REUTERS | Ina Fassbender

AI: where do we go from here?

For those who have worked through the slow and steady technological changes in the world of litigation in the past two decades, things are about to take a dramatic turn. With the arrival of the already ubiquitous ChatGPT, a mere forerunner to the AI large language models, we can expect, in the near future, the possibilities of how AI will revolutionise commercial dispute resolution are only just becoming possible to conceive.

AI, in the form of relatively rudimentary machine learning algorithms are already widely used to assist with document review and eDiscovery. Their utility in these often time-consuming and tedious tasks is obvious. The ability to automatically associate apparently unrelated documents, identify patterns and accelerate the process of review by providing a positive feedback review loop has dramatically increased the amount of progress that can be made and level of certainty that can be achieved on disclosure projects in a given time.

Given the ability of AI algorithms to quickly and accurately sift through vast numbers of documents, it is no surprise that inroads have also been made in recent years to use the technology to review contractual documents for key terms and errors. Again, when tasked with a detailed but relatively narrow task supervised by humans, AI has already proven itself up to the task of accelerating the identification of problems and accordingly streamlining the process of finding solutions whilst avoiding serious misjudgements.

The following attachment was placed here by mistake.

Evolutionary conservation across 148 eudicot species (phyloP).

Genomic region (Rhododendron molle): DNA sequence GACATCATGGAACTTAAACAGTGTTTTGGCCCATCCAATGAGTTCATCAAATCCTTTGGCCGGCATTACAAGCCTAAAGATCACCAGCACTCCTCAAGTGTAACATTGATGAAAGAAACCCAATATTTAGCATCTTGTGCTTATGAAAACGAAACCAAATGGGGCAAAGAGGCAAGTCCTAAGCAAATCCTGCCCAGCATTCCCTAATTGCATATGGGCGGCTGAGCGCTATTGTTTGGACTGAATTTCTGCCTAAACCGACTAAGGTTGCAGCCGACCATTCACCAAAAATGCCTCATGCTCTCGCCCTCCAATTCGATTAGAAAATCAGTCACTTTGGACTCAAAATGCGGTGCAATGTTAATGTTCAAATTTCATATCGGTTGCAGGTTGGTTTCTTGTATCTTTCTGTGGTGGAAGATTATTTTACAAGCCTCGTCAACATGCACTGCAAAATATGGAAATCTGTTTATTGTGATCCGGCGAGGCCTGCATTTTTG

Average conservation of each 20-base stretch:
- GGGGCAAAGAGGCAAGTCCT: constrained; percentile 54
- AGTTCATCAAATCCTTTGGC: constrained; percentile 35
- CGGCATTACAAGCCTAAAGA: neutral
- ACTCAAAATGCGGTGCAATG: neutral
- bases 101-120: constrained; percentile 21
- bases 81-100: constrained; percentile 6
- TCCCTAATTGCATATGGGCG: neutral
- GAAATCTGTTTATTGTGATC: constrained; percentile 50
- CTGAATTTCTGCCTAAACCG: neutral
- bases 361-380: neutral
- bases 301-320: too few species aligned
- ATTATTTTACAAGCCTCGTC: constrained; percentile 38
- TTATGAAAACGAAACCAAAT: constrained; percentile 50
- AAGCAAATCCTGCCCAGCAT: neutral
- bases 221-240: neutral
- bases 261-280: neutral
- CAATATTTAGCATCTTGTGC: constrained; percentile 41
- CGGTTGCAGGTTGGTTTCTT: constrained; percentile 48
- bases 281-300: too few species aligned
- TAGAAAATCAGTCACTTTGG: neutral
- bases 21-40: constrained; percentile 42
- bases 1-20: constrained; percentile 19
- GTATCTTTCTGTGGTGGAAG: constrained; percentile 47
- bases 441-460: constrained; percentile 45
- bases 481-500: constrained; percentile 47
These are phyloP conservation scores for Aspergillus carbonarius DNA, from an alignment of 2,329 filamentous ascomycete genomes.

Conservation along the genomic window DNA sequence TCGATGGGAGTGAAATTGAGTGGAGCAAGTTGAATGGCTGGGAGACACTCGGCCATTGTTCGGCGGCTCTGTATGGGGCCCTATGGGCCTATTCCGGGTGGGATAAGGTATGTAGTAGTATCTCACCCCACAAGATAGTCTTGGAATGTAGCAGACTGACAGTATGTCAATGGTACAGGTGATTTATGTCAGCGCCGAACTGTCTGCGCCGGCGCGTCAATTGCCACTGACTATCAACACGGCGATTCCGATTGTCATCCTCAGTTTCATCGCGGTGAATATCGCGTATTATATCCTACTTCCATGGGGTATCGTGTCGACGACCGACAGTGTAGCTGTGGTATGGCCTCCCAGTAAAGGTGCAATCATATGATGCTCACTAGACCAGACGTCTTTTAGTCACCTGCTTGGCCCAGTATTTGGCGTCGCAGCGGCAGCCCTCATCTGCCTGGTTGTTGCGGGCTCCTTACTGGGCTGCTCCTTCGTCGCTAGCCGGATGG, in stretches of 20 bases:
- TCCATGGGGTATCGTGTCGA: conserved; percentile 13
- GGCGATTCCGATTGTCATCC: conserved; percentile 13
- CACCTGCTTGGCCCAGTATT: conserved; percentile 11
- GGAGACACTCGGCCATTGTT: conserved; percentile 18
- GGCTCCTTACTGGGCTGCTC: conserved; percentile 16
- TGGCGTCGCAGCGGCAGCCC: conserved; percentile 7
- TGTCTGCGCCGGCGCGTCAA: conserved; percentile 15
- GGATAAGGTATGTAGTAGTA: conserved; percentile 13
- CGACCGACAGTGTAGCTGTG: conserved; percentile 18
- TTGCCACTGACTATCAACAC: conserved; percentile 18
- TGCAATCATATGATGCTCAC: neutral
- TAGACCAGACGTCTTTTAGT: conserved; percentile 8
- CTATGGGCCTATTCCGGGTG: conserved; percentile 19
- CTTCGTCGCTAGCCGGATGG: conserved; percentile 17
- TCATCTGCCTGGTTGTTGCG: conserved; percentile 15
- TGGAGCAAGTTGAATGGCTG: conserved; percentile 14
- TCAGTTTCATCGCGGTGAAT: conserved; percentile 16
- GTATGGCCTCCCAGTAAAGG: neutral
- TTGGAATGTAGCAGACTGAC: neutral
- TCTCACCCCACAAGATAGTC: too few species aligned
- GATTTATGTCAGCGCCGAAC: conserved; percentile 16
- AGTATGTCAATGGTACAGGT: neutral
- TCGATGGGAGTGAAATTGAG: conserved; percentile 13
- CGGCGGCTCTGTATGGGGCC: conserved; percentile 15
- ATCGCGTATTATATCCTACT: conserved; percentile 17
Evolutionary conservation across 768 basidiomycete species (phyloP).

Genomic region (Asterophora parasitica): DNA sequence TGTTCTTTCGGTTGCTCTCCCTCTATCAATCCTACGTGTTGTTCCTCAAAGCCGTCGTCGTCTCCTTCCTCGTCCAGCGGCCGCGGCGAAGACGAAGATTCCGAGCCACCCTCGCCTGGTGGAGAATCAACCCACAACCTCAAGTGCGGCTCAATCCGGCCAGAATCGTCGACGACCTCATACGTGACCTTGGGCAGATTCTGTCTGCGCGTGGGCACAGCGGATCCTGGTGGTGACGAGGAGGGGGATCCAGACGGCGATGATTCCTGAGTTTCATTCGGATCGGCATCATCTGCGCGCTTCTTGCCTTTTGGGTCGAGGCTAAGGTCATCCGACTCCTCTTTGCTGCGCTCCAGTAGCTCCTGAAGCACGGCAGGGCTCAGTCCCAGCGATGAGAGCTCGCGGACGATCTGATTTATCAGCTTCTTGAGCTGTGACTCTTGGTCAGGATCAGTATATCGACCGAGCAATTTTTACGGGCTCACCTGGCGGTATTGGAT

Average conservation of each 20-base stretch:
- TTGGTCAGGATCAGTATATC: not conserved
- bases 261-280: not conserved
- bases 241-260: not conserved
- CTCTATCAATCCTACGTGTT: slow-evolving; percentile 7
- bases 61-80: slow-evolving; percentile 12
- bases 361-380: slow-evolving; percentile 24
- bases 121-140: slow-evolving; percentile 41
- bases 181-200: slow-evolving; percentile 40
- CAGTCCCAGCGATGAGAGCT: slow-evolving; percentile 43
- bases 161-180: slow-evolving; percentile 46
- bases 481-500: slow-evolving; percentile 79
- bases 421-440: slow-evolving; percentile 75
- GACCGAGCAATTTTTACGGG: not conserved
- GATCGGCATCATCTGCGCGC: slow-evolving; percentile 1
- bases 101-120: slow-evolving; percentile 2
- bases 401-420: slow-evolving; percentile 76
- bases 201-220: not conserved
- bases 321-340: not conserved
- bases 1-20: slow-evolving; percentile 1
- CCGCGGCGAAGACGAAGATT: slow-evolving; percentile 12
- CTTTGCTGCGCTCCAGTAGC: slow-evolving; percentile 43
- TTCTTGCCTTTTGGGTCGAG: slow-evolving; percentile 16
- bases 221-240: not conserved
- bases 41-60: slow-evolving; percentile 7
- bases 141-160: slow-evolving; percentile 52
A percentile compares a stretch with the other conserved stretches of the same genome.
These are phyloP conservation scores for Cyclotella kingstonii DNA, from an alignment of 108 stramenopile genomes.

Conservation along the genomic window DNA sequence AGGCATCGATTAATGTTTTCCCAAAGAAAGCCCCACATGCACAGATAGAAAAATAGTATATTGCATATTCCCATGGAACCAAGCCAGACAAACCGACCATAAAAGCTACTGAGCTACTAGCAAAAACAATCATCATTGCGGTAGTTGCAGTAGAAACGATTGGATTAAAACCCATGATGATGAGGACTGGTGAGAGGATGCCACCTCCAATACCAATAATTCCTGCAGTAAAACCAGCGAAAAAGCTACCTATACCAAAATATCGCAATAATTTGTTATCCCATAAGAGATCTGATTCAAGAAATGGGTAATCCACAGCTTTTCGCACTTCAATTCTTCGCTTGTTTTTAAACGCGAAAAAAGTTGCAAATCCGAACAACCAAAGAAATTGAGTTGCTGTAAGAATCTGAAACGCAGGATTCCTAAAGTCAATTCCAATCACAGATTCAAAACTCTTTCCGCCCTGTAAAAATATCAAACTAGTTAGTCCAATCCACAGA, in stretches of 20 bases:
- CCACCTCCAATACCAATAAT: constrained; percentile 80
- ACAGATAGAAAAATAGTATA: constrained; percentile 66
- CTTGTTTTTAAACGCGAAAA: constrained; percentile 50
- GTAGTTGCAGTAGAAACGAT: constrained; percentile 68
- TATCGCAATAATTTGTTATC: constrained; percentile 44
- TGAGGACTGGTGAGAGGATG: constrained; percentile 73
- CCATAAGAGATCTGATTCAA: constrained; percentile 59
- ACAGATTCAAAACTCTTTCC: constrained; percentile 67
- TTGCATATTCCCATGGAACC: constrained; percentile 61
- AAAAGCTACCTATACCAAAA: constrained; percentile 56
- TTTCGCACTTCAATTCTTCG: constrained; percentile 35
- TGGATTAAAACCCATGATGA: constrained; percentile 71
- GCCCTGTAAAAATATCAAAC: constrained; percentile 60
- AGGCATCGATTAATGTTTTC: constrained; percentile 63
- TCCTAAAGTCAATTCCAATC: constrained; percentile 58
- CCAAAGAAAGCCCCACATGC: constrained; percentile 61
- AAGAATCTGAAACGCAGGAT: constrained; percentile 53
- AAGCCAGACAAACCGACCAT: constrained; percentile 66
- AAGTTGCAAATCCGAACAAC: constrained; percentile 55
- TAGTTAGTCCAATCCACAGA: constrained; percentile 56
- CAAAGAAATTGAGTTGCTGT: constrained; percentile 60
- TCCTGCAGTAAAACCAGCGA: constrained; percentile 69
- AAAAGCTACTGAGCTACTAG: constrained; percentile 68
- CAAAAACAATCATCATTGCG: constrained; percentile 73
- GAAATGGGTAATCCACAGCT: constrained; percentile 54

A more innovative area of AI that has begun to advance into litigation and case funding has been the development of case review algorithms that use natural language processing and machine learning to analyse data from past cases against a proposed future case, producing broad predictions about the likely outcome of cases based on their proposed submissions and evidence. From a client’s perspective, this may appear to be the perfect lawyer!

Of course, no AI algorithm (or King’s Counsel) can guarantee the outcome of a case, but the use of AI in this way can help lawyers and ultimately their clients to make more informed decisions about how to best plead a case, or at what level to offer settlement.

The common thread between these three main areas of AI implementation in the legal sector is that they are supportive of the roles of lawyers. They accelerate and supplement the work of the lawyer rather than assuming an oversight or tactical role. They don’t remove the discretion of the lawyer, or contradict their advice. This could well be about to change with the advent of the technology behind ChatGPT.